Circuit Notebook 80 - Satellite Receiver Control

The Anglesey ATV Repeater GB3TM had been operating reliably, with exception of a seized cooling fan, for about 6 years. Last year several faults developed, one of which, required the replacement of the original receiver.

The new receiver is a PACE 9200 satellite receiver. This has good RF performance and at present is operating without a pre-amp. The receiver frequency and other parameters can be programmed in and stored using the remote control.

When first powered-up the receiver is in standby mode and the 'on/standby' button must be pressed for the receiver to operate. It commences operation in channel 1 and this can be programmed for the repeater input frequency.

The requirement was for an automatic switch, which on powering-up, after a mains failure, would electrically switch from standby to operate, on channel 1.

The circuit of the control switch is shown in Fig.1. It consists of two 555 timers operating as two mono-stable circuits, one triggered by the other. I am not a fan of 555 timers. They virtually short circuit the supply rails during switching transients and produce spikes on the supply, causing false triggering of other devices. The decoupling capacitor C6 is therefore an essential component needed to prevent this problem.

Circuit Operation

At power-up, the trigger input, pin 3, of IC1 is low, thus starting the delay period, which is determined by R2 and C2. D1 is provided to rapidly discharge C1 in the event of a mains glitch. The output, pin 3, of IC1 goes high and provides a delay of about 1.5 seconds.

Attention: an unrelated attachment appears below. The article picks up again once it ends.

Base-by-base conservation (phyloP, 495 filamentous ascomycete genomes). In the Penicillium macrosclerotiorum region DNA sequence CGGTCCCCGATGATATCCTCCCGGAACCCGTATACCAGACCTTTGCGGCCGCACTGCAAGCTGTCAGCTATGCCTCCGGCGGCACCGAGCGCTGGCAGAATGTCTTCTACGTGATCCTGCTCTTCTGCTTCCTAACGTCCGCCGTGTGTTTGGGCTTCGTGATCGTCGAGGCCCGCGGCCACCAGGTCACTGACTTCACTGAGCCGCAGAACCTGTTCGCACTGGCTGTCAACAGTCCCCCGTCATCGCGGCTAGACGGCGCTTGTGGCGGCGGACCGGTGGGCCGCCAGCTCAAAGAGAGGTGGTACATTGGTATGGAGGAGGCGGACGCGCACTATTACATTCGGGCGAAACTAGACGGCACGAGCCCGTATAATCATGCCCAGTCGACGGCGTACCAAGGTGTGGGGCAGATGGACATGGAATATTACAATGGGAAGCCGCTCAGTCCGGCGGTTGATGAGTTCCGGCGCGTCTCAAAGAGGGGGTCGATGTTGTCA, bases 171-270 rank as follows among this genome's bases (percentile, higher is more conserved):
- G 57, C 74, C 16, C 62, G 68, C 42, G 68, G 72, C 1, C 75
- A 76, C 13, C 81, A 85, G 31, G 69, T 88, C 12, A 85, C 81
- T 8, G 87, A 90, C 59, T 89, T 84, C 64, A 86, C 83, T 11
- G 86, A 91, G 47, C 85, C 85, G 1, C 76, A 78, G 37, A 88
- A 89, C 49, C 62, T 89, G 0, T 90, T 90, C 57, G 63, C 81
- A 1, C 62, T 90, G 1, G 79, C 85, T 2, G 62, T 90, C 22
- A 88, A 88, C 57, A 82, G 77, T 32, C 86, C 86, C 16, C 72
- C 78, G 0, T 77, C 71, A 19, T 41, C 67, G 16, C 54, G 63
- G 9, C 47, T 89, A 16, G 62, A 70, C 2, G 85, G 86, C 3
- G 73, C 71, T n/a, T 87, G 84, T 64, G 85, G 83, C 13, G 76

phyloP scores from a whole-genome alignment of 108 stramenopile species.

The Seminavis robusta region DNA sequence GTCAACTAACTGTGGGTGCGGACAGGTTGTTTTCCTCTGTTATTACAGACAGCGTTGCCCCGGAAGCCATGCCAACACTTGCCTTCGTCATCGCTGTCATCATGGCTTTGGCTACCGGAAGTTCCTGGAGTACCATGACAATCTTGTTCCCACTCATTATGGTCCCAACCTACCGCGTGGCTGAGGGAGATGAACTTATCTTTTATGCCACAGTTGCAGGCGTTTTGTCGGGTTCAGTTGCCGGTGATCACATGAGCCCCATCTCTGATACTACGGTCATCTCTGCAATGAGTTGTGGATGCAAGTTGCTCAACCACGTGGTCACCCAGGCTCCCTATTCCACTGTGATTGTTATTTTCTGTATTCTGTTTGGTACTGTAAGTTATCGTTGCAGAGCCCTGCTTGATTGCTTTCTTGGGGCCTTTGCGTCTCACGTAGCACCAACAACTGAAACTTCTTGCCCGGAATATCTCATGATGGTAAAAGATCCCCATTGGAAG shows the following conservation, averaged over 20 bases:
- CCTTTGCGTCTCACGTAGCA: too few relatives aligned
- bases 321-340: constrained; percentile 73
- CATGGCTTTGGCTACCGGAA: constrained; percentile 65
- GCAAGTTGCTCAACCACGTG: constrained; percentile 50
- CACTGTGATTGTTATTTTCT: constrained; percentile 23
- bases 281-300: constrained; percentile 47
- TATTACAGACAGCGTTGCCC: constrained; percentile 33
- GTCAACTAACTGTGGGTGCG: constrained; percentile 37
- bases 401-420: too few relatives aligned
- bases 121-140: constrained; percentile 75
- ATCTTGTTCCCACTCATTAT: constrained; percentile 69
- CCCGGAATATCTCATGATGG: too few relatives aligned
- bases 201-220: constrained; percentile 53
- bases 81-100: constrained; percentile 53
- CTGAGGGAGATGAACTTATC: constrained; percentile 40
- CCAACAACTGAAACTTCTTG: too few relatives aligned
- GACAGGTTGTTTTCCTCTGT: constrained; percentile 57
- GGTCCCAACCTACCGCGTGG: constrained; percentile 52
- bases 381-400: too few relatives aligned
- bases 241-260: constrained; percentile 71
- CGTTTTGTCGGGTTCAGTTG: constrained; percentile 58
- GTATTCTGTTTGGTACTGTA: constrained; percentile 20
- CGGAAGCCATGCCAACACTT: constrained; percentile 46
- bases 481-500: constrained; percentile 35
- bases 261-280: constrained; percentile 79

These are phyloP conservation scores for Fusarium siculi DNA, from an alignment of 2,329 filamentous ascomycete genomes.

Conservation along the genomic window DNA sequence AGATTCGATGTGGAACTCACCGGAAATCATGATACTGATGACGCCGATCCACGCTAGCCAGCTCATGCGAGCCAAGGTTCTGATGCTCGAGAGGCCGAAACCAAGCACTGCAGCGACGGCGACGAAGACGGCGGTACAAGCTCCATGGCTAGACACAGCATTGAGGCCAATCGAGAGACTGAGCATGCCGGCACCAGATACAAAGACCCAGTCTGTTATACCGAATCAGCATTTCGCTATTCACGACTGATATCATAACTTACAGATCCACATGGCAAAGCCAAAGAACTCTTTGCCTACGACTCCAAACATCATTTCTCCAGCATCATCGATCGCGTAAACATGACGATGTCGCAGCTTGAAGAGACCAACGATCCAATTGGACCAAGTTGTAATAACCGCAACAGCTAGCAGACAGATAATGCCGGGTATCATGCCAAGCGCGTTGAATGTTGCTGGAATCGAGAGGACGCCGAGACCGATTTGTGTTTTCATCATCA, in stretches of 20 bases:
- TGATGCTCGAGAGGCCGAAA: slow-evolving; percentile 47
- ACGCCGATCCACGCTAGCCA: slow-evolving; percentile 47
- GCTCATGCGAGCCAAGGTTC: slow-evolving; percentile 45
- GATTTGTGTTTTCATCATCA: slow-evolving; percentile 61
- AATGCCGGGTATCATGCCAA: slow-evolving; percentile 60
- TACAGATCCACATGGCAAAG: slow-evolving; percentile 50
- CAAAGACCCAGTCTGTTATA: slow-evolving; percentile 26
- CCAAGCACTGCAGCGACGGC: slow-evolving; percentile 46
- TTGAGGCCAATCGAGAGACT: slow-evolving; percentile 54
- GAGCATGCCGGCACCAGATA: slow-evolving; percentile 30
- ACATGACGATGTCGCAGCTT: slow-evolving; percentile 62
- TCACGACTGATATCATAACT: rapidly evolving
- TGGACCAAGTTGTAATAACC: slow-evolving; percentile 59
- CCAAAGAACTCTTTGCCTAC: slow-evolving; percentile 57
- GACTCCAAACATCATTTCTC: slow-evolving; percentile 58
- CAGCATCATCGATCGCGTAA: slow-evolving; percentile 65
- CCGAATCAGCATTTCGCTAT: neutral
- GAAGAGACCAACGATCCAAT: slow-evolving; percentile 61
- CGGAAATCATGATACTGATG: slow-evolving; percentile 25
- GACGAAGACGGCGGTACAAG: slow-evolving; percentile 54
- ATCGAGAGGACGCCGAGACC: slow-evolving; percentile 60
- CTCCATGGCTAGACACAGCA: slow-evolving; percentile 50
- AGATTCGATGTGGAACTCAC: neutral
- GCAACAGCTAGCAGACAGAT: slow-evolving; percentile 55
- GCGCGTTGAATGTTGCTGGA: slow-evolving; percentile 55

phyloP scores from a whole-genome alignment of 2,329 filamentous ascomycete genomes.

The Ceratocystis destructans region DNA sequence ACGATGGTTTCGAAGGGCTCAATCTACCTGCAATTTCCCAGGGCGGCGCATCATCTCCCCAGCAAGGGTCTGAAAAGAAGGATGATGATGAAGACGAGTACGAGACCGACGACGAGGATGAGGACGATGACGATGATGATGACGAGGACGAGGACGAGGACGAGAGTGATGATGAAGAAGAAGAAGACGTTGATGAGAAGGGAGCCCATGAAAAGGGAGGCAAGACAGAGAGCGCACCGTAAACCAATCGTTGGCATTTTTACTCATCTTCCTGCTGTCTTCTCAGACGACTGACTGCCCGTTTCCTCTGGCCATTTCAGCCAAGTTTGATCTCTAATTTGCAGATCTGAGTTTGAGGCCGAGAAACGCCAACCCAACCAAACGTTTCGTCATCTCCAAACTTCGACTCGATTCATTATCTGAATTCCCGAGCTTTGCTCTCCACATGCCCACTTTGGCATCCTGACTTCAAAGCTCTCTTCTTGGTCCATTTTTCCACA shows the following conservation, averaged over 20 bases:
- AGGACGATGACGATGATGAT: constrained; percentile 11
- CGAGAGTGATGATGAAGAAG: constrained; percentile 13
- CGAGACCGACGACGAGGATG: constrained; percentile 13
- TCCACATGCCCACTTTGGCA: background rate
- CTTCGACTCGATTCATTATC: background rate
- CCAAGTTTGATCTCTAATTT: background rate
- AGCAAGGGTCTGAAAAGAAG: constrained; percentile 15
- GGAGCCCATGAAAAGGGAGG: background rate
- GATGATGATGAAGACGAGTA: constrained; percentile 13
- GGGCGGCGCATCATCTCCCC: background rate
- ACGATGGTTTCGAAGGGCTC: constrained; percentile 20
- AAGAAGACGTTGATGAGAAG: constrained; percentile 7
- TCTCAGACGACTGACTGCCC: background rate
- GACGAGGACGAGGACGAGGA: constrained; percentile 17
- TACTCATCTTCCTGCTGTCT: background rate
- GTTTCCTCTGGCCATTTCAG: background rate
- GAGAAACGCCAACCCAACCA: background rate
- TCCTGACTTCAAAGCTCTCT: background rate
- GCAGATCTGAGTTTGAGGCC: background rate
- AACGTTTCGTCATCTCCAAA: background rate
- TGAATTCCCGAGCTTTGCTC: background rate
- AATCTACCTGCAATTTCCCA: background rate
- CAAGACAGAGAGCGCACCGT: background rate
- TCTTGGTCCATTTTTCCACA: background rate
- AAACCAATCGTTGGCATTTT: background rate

At the end of the delay period, pin 3 goes low and the negative transition passes via C3 and R3 to the trigger input, pin 2 of IC2. A low-pass filter, formed by R3, C4 is included to eliminate spurious spikes, which appear at the output of IC1 on power-up.

The IC2 mono-stable operates for about 1 second and the output at pin 3 energises the relay for this period. D2 and D3 are fitted to prevent IC2 latching-up. The relay coil should have a resistance greater than about 200 ohms and most small 12 V relays will be suitable. The relay 'normally open' contacts are wired directly across the receiver 'on/standby' switch contacts.

The circuit was built on Veroboard and installed inside the receiver, the 0V connection is connected to chassis and the + 12V to the receiver + 12V line.

Although this circuit was built specifically for our repeater, it may have uses in the shack for booting up the station satellite receiver instead of using the remote control.

References

555 & 556 Timers, Signetics Application Booklet Signetics Corporation 1973

NE555, Data Sheet NE 555 Precision Timers Texas Instruments, Linear Circuits

Data Book, Vol. 3, Page 4-11 (1992)

Figures

Fig.1.Satellite Receiver Control Switch